200 mm f8 taken at eye-level. No discernible perspective distortion. Depth flattened. Details in back of image rendered out of focus


With all three of the wide-angle lenses, there is both an increased depth-of-field; and an increased sense of depth between the objects within the frame. The distance from the subject to the tree (camera-left) seems markedly more than that in the telephoto lens. The angle of view is increased with more of the surroundings — for example, the shed (camera-right) becoming visible. The ground no longer seems flat — especially visible in images 2 and 3 —where it seems to rise away from the camera. The lines in the grass are more visible; and seem to converge.


16 mm f8 taken at mid-body level. Visible perspective distortion of both subject and background. Lines on the grass seem to increase sense of depth. More of the scene visible. Increased DOF.


16 mm f8 taken at ground-level. Increased perspective distortion on the subject. Ground seems to rise up away from camera.


16 mm f8 taken at eye-level. Similar to previous two, except the distortion is down to subject’s feet which are now markedly smaller in the distance; and the head size — closest to camera is increased in size.

In all the wide-angle shots, there is a marked increase sense of depth with the image, with greater space seeming to exist between the objects. The depth of field is also noticeably greater in the wide-angle lens.

Also noticed in other images that the wide-angle lens tended to accentuate the clouds — what minimal clouds there were — and consequently added to the drama of the sky.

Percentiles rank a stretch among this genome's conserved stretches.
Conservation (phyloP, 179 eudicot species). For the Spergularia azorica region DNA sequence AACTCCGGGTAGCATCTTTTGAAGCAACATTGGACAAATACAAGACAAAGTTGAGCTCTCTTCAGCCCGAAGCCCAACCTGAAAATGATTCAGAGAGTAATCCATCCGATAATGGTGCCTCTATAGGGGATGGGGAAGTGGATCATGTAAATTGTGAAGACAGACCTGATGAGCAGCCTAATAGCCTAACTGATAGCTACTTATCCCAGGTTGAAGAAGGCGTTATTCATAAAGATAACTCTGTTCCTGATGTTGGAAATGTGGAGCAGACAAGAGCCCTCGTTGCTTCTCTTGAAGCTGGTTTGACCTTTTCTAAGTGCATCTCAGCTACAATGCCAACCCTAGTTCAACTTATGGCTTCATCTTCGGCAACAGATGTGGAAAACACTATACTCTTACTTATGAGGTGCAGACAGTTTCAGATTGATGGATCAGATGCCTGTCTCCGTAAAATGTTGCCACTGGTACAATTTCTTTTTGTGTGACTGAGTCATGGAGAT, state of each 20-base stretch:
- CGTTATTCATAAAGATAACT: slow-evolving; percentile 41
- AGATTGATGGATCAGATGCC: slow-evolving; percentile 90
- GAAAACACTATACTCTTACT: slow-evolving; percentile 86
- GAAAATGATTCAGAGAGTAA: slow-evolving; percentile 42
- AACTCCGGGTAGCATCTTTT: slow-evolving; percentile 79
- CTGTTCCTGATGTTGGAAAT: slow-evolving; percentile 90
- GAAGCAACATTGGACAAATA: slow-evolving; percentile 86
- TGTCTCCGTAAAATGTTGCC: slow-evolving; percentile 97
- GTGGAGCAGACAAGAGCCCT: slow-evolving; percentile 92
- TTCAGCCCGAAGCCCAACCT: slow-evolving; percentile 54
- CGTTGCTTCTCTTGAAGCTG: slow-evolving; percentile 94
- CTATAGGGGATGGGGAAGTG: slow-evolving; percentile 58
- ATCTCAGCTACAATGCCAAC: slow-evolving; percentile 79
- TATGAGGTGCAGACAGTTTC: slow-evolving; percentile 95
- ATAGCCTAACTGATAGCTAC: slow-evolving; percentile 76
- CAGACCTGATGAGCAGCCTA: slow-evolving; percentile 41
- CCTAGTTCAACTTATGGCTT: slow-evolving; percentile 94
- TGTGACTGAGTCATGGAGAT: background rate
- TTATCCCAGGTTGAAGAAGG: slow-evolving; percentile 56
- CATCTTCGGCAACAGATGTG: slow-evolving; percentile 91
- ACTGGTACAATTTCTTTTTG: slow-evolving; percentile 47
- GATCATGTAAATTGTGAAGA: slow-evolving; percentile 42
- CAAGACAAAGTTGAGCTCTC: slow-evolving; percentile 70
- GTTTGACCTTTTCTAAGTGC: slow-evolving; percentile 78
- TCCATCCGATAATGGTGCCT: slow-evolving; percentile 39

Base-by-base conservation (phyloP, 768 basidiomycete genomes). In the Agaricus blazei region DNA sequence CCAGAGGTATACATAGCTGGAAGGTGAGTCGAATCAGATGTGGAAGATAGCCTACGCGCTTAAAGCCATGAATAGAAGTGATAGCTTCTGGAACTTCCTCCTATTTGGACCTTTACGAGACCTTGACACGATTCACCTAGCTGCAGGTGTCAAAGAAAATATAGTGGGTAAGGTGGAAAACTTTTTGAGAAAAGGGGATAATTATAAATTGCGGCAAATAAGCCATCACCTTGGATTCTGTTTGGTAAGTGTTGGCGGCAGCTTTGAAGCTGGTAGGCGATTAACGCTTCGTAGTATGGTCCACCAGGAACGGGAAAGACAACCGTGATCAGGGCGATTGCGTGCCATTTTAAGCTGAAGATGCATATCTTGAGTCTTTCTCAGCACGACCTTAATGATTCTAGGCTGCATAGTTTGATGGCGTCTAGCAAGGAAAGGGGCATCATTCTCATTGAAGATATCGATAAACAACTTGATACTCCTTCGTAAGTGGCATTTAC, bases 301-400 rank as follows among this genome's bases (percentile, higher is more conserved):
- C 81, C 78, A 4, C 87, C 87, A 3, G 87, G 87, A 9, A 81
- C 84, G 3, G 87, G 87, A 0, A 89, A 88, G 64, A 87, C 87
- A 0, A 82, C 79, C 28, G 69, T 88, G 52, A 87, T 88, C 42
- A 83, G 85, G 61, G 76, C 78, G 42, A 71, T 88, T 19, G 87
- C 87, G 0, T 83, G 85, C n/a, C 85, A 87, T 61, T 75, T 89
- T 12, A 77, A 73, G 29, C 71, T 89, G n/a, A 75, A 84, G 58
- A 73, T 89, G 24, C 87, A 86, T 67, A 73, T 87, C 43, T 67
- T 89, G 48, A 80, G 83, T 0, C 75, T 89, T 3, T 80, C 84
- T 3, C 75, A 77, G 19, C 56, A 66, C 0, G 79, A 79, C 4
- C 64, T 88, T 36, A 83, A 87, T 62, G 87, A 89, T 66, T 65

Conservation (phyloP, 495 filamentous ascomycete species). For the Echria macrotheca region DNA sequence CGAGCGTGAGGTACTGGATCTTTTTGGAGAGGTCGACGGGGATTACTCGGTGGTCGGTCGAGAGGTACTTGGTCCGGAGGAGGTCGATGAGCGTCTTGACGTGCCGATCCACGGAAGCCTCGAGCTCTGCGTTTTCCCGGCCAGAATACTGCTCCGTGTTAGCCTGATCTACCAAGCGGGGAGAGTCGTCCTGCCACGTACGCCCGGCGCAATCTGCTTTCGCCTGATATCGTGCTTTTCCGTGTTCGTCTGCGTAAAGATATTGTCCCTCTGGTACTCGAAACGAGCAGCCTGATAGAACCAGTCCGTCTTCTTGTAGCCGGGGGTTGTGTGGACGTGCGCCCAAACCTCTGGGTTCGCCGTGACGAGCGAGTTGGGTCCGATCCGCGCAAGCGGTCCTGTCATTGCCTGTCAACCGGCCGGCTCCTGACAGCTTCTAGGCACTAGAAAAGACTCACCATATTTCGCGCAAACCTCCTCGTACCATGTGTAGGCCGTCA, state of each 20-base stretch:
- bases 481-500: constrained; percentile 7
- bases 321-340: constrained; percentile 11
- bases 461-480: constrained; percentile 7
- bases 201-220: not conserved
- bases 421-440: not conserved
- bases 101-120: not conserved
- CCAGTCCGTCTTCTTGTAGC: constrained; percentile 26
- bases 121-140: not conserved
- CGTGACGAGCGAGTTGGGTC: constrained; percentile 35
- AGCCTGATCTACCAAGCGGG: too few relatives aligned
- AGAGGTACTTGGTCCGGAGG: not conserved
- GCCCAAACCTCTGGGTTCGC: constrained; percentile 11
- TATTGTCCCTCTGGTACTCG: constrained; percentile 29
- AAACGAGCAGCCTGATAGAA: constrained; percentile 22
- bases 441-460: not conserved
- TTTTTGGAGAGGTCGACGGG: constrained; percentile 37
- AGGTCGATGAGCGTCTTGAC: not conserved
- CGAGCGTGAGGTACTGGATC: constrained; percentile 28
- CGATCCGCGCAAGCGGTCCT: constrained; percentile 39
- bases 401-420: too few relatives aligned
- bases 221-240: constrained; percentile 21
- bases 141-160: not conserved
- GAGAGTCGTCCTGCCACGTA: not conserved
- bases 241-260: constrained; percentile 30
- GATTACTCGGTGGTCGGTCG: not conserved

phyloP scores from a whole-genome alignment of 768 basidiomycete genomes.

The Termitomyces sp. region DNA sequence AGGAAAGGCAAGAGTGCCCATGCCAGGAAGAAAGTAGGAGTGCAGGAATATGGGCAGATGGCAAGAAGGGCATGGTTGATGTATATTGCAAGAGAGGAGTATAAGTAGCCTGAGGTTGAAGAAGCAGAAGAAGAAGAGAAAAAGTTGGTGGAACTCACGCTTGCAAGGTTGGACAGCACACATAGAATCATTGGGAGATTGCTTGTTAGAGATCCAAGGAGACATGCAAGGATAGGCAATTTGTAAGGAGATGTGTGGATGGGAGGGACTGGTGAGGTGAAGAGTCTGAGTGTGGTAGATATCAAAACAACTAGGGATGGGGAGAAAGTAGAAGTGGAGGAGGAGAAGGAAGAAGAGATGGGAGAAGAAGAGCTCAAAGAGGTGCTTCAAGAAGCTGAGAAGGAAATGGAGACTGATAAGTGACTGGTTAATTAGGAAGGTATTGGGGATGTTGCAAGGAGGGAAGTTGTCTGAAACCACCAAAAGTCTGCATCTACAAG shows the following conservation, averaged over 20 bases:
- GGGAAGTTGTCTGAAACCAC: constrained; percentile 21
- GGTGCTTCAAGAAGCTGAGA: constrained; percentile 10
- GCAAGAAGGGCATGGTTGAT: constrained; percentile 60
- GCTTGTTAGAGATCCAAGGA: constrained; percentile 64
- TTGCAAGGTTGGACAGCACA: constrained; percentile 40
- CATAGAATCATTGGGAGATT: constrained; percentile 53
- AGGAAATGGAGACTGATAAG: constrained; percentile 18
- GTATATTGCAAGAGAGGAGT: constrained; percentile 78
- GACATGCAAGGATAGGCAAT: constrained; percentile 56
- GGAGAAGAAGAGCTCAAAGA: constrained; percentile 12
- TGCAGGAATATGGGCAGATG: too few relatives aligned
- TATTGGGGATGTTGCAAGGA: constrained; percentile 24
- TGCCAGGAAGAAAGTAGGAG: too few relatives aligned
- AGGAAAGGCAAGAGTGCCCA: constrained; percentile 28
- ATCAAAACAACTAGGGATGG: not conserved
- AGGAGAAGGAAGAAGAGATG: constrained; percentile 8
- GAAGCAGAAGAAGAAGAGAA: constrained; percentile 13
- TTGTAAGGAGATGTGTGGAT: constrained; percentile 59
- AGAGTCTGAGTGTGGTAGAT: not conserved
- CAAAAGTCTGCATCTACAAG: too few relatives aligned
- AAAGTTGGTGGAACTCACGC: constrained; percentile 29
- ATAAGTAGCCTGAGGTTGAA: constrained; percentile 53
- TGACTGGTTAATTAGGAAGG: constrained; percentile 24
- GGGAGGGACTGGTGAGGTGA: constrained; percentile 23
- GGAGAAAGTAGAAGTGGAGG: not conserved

use of wide-angle lens in fashion

Although I was aware that using a wide-angle lens on the subject, at both the distance and vertical position that I was using it, would inevitably lead to a non-sympathetic distortion of the subject, I am aware that fashion photographers often use a moderate wide-angle lens when shooting vertical full-length shots of models. They use the perspective change to increase the perceived length of the model’s legs and height.


The increased sense of space and depth of field in a wide-angle lens is very suited to landscape shots where we want to increase this sense of space; and not really suited to people as it distorts characteristics when used at extremes.

The telephoto is useful for flattening depth and also for extracting the subjects from its surroundings. [Having assessed these photographs, I wish I had continued with the series, shooting wide-open (f2.8) and stopped down to f16 or f22 to see the difference between the depth of field on the two lenses at those settings. I had anticipated some of the differences in perspective, but had not really anticipated the difference in depth of field.]

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understanding focal lengths

This was an exercise to study the effect that the focal length of the lens — that as we change lenses from one focal length to another — its effect on the amount of view we can take in. The objective was to find a view that was open but which had some details in the distance. Once having found that, we were to tripod the camera and take a series of photographs in the same direction with the different lenses and/or zoom values available. We were allowed to change composition slightly if we felt it would benefit a particular image.

choice of location

I had chosen in Great Windsor Park for this exercise because I remember being stunned by the grotesqueness as I had driven to Windsor for work some time ago; and had made a mental note that these would make a great subject.

the weather does not play ball